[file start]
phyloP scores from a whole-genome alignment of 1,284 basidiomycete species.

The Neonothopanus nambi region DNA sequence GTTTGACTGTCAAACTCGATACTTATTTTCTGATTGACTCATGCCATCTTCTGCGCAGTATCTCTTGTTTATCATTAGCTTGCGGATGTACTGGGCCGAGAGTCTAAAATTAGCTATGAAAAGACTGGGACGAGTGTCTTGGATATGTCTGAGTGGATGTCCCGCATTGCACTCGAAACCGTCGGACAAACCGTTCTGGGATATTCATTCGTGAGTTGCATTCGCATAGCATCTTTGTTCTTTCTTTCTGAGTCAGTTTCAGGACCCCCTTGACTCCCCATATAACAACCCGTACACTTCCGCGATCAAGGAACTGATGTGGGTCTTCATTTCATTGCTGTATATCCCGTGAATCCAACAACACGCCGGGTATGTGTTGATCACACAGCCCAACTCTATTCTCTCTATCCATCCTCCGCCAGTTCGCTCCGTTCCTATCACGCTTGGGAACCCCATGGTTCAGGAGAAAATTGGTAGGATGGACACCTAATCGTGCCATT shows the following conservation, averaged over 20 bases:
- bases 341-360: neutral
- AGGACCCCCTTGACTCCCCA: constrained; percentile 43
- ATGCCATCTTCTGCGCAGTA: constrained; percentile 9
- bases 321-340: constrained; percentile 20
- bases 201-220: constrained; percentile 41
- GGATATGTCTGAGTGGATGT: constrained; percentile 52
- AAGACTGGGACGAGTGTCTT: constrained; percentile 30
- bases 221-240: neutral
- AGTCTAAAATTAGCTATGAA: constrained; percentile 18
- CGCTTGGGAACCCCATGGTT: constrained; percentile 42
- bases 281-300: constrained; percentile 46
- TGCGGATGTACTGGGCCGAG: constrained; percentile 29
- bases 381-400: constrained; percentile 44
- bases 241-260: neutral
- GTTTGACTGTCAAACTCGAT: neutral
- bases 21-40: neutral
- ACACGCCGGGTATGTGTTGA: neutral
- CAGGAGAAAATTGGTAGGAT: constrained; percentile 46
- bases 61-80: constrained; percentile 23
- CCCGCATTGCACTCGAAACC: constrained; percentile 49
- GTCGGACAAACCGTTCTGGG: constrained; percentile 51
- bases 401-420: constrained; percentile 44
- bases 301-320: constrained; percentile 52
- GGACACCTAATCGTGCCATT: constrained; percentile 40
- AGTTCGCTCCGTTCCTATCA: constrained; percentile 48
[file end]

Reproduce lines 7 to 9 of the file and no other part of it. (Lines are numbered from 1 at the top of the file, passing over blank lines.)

- bases 201-220: constrained; percentile 41
- GGATATGTCTGAGTGGATGT: constrained; percentile 52
- AAGACTGGGACGAGTGTCTT: constrained; percentile 30